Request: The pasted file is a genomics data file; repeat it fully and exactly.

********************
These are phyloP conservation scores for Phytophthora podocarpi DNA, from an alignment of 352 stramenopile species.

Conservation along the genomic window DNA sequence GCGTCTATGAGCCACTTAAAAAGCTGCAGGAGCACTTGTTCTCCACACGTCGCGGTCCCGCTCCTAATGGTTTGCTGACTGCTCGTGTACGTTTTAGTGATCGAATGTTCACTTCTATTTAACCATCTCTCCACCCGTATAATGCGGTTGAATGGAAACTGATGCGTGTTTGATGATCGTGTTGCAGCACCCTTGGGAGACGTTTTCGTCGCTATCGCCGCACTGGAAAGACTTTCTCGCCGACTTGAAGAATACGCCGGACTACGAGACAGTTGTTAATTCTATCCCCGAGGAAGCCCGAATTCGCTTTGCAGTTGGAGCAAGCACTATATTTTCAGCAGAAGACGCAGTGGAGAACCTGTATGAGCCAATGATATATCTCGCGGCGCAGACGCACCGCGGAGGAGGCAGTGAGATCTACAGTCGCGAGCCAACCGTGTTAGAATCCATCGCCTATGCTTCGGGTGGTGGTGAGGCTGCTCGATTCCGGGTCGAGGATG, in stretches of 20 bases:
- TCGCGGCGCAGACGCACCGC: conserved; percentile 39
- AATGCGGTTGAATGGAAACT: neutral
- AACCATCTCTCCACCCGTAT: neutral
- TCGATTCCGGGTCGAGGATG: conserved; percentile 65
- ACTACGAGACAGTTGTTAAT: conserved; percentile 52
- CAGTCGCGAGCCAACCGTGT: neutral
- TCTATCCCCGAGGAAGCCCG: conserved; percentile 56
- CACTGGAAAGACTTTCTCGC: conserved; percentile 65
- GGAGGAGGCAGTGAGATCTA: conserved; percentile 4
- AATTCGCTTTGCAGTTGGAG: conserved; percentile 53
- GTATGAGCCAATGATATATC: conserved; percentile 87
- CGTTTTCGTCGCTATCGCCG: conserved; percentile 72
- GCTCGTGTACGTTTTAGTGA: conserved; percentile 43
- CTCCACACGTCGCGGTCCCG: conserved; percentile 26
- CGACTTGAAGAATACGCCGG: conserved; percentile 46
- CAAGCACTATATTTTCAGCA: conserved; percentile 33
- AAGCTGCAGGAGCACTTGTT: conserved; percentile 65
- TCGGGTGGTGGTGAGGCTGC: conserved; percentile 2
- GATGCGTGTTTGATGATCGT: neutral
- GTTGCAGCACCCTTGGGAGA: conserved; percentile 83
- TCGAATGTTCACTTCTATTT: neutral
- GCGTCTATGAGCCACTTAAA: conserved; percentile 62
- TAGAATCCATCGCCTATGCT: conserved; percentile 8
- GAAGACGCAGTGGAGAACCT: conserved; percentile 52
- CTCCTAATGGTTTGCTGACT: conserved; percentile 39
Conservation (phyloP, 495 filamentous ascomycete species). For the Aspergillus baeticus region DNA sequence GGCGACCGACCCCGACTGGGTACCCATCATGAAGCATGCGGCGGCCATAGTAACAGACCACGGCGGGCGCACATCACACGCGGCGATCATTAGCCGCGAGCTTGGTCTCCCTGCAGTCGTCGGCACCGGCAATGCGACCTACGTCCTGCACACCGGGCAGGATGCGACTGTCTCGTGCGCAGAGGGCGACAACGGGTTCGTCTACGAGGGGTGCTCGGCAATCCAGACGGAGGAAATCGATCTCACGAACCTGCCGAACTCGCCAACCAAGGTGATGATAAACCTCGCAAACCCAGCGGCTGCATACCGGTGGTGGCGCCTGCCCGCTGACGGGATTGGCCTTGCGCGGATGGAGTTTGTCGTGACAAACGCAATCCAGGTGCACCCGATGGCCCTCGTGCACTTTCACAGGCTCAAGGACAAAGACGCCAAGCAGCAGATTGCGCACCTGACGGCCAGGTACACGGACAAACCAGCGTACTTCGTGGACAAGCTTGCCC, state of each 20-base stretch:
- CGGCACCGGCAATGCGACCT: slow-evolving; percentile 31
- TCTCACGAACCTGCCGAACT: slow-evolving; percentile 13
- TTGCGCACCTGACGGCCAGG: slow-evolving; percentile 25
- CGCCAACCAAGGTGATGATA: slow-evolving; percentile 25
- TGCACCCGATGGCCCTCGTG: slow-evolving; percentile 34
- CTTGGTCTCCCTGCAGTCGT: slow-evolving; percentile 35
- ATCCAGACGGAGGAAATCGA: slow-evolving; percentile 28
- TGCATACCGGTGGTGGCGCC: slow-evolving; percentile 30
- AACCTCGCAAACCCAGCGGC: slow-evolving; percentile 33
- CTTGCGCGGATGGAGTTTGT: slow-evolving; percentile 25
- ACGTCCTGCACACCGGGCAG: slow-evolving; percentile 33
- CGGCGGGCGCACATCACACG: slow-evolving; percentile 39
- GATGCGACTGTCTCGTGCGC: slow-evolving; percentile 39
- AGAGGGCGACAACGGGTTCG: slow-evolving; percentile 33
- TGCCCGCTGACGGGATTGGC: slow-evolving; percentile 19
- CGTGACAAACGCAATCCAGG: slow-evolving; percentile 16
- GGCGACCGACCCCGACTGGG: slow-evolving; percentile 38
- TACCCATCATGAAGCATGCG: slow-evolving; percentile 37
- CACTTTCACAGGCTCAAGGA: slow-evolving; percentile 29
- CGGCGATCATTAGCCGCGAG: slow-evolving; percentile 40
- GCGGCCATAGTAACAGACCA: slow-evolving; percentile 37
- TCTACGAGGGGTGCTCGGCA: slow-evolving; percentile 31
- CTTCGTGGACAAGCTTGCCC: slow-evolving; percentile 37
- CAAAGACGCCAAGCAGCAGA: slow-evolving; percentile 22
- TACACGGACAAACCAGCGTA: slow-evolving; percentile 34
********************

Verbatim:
These are phyloP conservation scores for Phytophthora podocarpi DNA, from an alignment of 352 stramenopile species.

Conservation along the genomic window DNA sequence GCGTCTATGAGCCACTTAAAAAGCTGCAGGAGCACTTGTTCTCCACACGTCGCGGTCCCGCTCCTAATGGTTTGCTGACTGCTCGTGTACGTTTTAGTGATCGAATGTTCACTTCTATTTAACCATCTCTCCACCCGTATAATGCGGTTGAATGGAAACTGATGCGTGTTTGATGATCGTGTTGCAGCACCCTTGGGAGACGTTTTCGTCGCTATCGCCGCACTGGAAAGACTTTCTCGCCGACTTGAAGAATACGCCGGACTACGAGACAGTTGTTAATTCTATCCCCGAGGAAGCCCGAATTCGCTTTGCAGTTGGAGCAAGCACTATATTTTCAGCAGAAGACGCAGTGGAGAACCTGTATGAGCCAATGATATATCTCGCGGCGCAGACGCACCGCGGAGGAGGCAGTGAGATCTACAGTCGCGAGCCAACCGTGTTAGAATCCATCGCCTATGCTTCGGGTGGTGGTGAGGCTGCTCGATTCCGGGTCGAGGATG, in stretches of 20 bases:
- TCGCGGCGCAGACGCACCGC: conserved; percentile 39
- AATGCGGTTGAATGGAAACT: neutral
- AACCATCTCTCCACCCGTAT: neutral
- TCGATTCCGGGTCGAGGATG: conserved; percentile 65
- ACTACGAGACAGTTGTTAAT: conserved; percentile 52
- CAGTCGCGAGCCAACCGTGT: neutral
- TCTATCCCCGAGGAAGCCCG: conserved; percentile 56
- CACTGGAAAGACTTTCTCGC: conserved; percentile 65
- GGAGGAGGCAGTGAGATCTA: conserved; percentile 4
- AATTCGCTTTGCAGTTGGAG: conserved; percentile 53
- GTATGAGCCAATGATATATC: conserved; percentile 87
- CGTTTTCGTCGCTATCGCCG: conserved; percentile 72
- GCTCGTGTACGTTTTAGTGA: conserved; percentile 43
- CTCCACACGTCGCGGTCCCG: conserved; percentile 26
- CGACTTGAAGAATACGCCGG: conserved; percentile 46
- CAAGCACTATATTTTCAGCA: conserved; percentile 33
- AAGCTGCAGGAGCACTTGTT: conserved; percentile 65
- TCGGGTGGTGGTGAGGCTGC: conserved; percentile 2
- GATGCGTGTTTGATGATCGT: neutral
- GTTGCAGCACCCTTGGGAGA: conserved; percentile 83
- TCGAATGTTCACTTCTATTT: neutral
- GCGTCTATGAGCCACTTAAA: conserved; percentile 62
- TAGAATCCATCGCCTATGCT: conserved; percentile 8
- GAAGACGCAGTGGAGAACCT: conserved; percentile 52
- CTCCTAATGGTTTGCTGACT: conserved; percentile 39
Conservation (phyloP, 495 filamentous ascomycete species). For the Aspergillus baeticus region DNA sequence GGCGACCGACCCCGACTGGGTACCCATCATGAAGCATGCGGCGGCCATAGTAACAGACCACGGCGGGCGCACATCACACGCGGCGATCATTAGCCGCGAGCTTGGTCTCCCTGCAGTCGTCGGCACCGGCAATGCGACCTACGTCCTGCACACCGGGCAGGATGCGACTGTCTCGTGCGCAGAGGGCGACAACGGGTTCGTCTACGAGGGGTGCTCGGCAATCCAGACGGAGGAAATCGATCTCACGAACCTGCCGAACTCGCCAACCAAGGTGATGATAAACCTCGCAAACCCAGCGGCTGCATACCGGTGGTGGCGCCTGCCCGCTGACGGGATTGGCCTTGCGCGGATGGAGTTTGTCGTGACAAACGCAATCCAGGTGCACCCGATGGCCCTCGTGCACTTTCACAGGCTCAAGGACAAAGACGCCAAGCAGCAGATTGCGCACCTGACGGCCAGGTACACGGACAAACCAGCGTACTTCGTGGACAAGCTTGCCC, state of each 20-base stretch:
- CGGCACCGGCAATGCGACCT: slow-evolving; percentile 31
- TCTCACGAACCTGCCGAACT: slow-evolving; percentile 13
- TTGCGCACCTGACGGCCAGG: slow-evolving; percentile 25
- CGCCAACCAAGGTGATGATA: slow-evolving; percentile 25
- TGCACCCGATGGCCCTCGTG: slow-evolving; percentile 34
- CTTGGTCTCCCTGCAGTCGT: slow-evolving; percentile 35
- ATCCAGACGGAGGAAATCGA: slow-evolving; percentile 28
- TGCATACCGGTGGTGGCGCC: slow-evolving; percentile 30
- AACCTCGCAAACCCAGCGGC: slow-evolving; percentile 33
- CTTGCGCGGATGGAGTTTGT: slow-evolving; percentile 25
- ACGTCCTGCACACCGGGCAG: slow-evolving; percentile 33
- CGGCGGGCGCACATCACACG: slow-evolving; percentile 39
- GATGCGACTGTCTCGTGCGC: slow-evolving; percentile 39
- AGAGGGCGACAACGGGTTCG: slow-evolving; percentile 33
- TGCCCGCTGACGGGATTGGC: slow-evolving; percentile 19
- CGTGACAAACGCAATCCAGG: slow-evolving; percentile 16
- GGCGACCGACCCCGACTGGG: slow-evolving; percentile 38
- TACCCATCATGAAGCATGCG: slow-evolving; percentile 37
- CACTTTCACAGGCTCAAGGA: slow-evolving; percentile 29
- CGGCGATCATTAGCCGCGAG: slow-evolving; percentile 40
- GCGGCCATAGTAACAGACCA: slow-evolving; percentile 37
- TCTACGAGGGGTGCTCGGCA: slow-evolving; percentile 31
- CTTCGTGGACAAGCTTGCCC: slow-evolving; percentile 37
- CAAAGACGCCAAGCAGCAGA: slow-evolving; percentile 22
- TACACGGACAAACCAGCGTA: slow-evolving; percentile 34